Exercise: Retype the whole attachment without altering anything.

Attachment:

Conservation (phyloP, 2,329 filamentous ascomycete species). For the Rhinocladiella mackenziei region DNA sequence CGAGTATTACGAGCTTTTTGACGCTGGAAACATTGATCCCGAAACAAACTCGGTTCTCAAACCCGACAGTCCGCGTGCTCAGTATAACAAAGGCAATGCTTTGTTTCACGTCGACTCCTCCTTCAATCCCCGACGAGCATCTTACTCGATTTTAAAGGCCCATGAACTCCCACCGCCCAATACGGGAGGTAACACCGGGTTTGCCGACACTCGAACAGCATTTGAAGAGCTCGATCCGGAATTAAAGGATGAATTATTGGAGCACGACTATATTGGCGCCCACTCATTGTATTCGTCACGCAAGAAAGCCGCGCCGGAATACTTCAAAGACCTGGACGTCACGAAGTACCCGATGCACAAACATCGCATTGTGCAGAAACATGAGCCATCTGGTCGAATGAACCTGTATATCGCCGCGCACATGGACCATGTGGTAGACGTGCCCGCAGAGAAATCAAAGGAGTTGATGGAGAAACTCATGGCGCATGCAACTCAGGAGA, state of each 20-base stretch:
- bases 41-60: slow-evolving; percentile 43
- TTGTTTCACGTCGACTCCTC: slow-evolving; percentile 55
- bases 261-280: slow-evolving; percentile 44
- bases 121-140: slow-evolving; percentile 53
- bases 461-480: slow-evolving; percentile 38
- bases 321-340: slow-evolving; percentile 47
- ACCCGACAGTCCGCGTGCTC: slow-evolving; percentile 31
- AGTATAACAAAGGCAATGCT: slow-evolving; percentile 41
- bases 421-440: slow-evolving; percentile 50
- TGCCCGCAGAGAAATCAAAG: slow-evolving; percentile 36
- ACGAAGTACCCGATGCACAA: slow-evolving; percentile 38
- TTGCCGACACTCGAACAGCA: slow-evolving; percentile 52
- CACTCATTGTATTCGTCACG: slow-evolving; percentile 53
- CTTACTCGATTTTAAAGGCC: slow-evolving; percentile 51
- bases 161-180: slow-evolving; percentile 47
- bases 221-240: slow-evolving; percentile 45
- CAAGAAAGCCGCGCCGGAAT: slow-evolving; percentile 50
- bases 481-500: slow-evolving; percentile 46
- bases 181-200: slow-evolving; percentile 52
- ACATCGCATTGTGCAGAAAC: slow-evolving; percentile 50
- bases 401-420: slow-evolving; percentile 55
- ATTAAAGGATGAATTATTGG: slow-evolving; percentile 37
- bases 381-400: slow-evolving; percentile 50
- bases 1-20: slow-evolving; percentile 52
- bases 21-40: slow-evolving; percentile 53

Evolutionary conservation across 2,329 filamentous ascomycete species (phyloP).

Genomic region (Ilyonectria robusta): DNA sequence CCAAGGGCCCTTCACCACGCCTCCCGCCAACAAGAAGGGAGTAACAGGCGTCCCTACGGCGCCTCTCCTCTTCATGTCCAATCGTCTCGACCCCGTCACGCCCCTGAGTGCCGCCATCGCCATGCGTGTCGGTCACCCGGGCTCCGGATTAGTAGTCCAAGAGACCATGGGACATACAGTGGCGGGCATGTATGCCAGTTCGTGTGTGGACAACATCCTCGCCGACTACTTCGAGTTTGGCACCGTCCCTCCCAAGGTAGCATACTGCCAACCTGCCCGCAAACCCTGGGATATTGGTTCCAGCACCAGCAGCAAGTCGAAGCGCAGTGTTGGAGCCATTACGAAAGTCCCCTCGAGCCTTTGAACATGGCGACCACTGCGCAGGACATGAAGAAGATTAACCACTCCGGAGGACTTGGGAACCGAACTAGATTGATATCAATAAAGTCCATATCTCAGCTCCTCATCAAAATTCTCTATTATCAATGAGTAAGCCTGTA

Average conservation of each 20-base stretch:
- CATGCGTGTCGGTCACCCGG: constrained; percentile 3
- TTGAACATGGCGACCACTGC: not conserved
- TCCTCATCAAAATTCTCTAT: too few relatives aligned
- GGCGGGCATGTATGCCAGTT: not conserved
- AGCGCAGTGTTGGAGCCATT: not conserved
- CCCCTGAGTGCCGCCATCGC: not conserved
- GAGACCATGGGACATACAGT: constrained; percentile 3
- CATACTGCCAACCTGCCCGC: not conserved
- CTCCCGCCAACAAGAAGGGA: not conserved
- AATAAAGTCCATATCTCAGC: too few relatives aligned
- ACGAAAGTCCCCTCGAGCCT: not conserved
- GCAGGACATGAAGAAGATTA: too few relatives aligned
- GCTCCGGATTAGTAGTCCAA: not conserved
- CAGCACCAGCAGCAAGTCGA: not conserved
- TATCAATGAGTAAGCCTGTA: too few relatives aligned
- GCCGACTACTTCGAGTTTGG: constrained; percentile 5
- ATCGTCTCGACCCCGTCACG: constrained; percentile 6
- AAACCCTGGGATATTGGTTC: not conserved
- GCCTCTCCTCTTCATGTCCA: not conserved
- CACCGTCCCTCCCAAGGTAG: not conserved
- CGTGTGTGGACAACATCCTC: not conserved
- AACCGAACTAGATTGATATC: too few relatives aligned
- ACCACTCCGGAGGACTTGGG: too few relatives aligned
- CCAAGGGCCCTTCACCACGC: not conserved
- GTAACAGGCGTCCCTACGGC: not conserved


Conservation (phyloP, 2,329 filamentous ascomycete species). For the Rhinocladiella mackenziei region DNA sequence CGAGTATTACGAGCTTTTTGACGCTGGAAACATTGATCCCGAAACAAACTCGGTTCTCAAACCCGACAGTCCGCGTGCTCAGTATAACAAAGGCAATGCTTTGTTTCACGTCGACTCCTCCTTCAATCCCCGACGAGCATCTTACTCGATTTTAAAGGCCCATGAACTCCCACCGCCCAATACGGGAGGTAACACCGGGTTTGCCGACACTCGAACAGCATTTGAAGAGCTCGATCCGGAATTAAAGGATGAATTATTGGAGCACGACTATATTGGCGCCCACTCATTGTATTCGTCACGCAAGAAAGCCGCGCCGGAATACTTCAAAGACCTGGACGTCACGAAGTACCCGATGCACAAACATCGCATTGTGCAGAAACATGAGCCATCTGGTCGAATGAACCTGTATATCGCCGCGCACATGGACCATGTGGTAGACGTGCCCGCAGAGAAATCAAAGGAGTTGATGGAGAAACTCATGGCGCATGCAACTCAGGAGA, state of each 20-base stretch:
- bases 41-60: slow-evolving; percentile 43
- TTGTTTCACGTCGACTCCTC: slow-evolving; percentile 55
- bases 261-280: slow-evolving; percentile 44
- bases 121-140: slow-evolving; percentile 53
- bases 461-480: slow-evolving; percentile 38
- bases 321-340: slow-evolving; percentile 47
- ACCCGACAGTCCGCGTGCTC: slow-evolving; percentile 31
- AGTATAACAAAGGCAATGCT: slow-evolving; percentile 41
- bases 421-440: slow-evolving; percentile 50
- TGCCCGCAGAGAAATCAAAG: slow-evolving; percentile 36
- ACGAAGTACCCGATGCACAA: slow-evolving; percentile 38
- TTGCCGACACTCGAACAGCA: slow-evolving; percentile 52
- CACTCATTGTATTCGTCACG: slow-evolving; percentile 53
- CTTACTCGATTTTAAAGGCC: slow-evolving; percentile 51
- bases 161-180: slow-evolving; percentile 47
- bases 221-240: slow-evolving; percentile 45
- CAAGAAAGCCGCGCCGGAAT: slow-evolving; percentile 50
- bases 481-500: slow-evolving; percentile 46
- bases 181-200: slow-evolving; percentile 52
- ACATCGCATTGTGCAGAAAC: slow-evolving; percentile 50
- bases 401-420: slow-evolving; percentile 55
- ATTAAAGGATGAATTATTGG: slow-evolving; percentile 37
- bases 381-400: slow-evolving; percentile 50
- bases 1-20: slow-evolving; percentile 52
- bases 21-40: slow-evolving; percentile 53

Evolutionary conservation across 2,329 filamentous ascomycete species (phyloP).

Genomic region (Ilyonectria robusta): DNA sequence CCAAGGGCCCTTCACCACGCCTCCCGCCAACAAGAAGGGAGTAACAGGCGTCCCTACGGCGCCTCTCCTCTTCATGTCCAATCGTCTCGACCCCGTCACGCCCCTGAGTGCCGCCATCGCCATGCGTGTCGGTCACCCGGGCTCCGGATTAGTAGTCCAAGAGACCATGGGACATACAGTGGCGGGCATGTATGCCAGTTCGTGTGTGGACAACATCCTCGCCGACTACTTCGAGTTTGGCACCGTCCCTCCCAAGGTAGCATACTGCCAACCTGCCCGCAAACCCTGGGATATTGGTTCCAGCACCAGCAGCAAGTCGAAGCGCAGTGTTGGAGCCATTACGAAAGTCCCCTCGAGCCTTTGAACATGGCGACCACTGCGCAGGACATGAAGAAGATTAACCACTCCGGAGGACTTGGGAACCGAACTAGATTGATATCAATAAAGTCCATATCTCAGCTCCTCATCAAAATTCTCTATTATCAATGAGTAAGCCTGTA

Average conservation of each 20-base stretch:
- CATGCGTGTCGGTCACCCGG: constrained; percentile 3
- TTGAACATGGCGACCACTGC: not conserved
- TCCTCATCAAAATTCTCTAT: too few relatives aligned
- GGCGGGCATGTATGCCAGTT: not conserved
- AGCGCAGTGTTGGAGCCATT: not conserved
- CCCCTGAGTGCCGCCATCGC: not conserved
- GAGACCATGGGACATACAGT: constrained; percentile 3
- CATACTGCCAACCTGCCCGC: not conserved
- CTCCCGCCAACAAGAAGGGA: not conserved
- AATAAAGTCCATATCTCAGC: too few relatives aligned
- ACGAAAGTCCCCTCGAGCCT: not conserved
- GCAGGACATGAAGAAGATTA: too few relatives aligned
- GCTCCGGATTAGTAGTCCAA: not conserved
- CAGCACCAGCAGCAAGTCGA: not conserved
- TATCAATGAGTAAGCCTGTA: too few relatives aligned
- GCCGACTACTTCGAGTTTGG: constrained; percentile 5
- ATCGTCTCGACCCCGTCACG: constrained; percentile 6
- AAACCCTGGGATATTGGTTC: not conserved
- GCCTCTCCTCTTCATGTCCA: not conserved
- CACCGTCCCTCCCAAGGTAG: not conserved
- CGTGTGTGGACAACATCCTC: not conserved
- AACCGAACTAGATTGATATC: too few relatives aligned
- ACCACTCCGGAGGACTTGGG: too few relatives aligned
- CCAAGGGCCCTTCACCACGC: not conserved
- GTAACAGGCGTCCCTACGGC: not conserved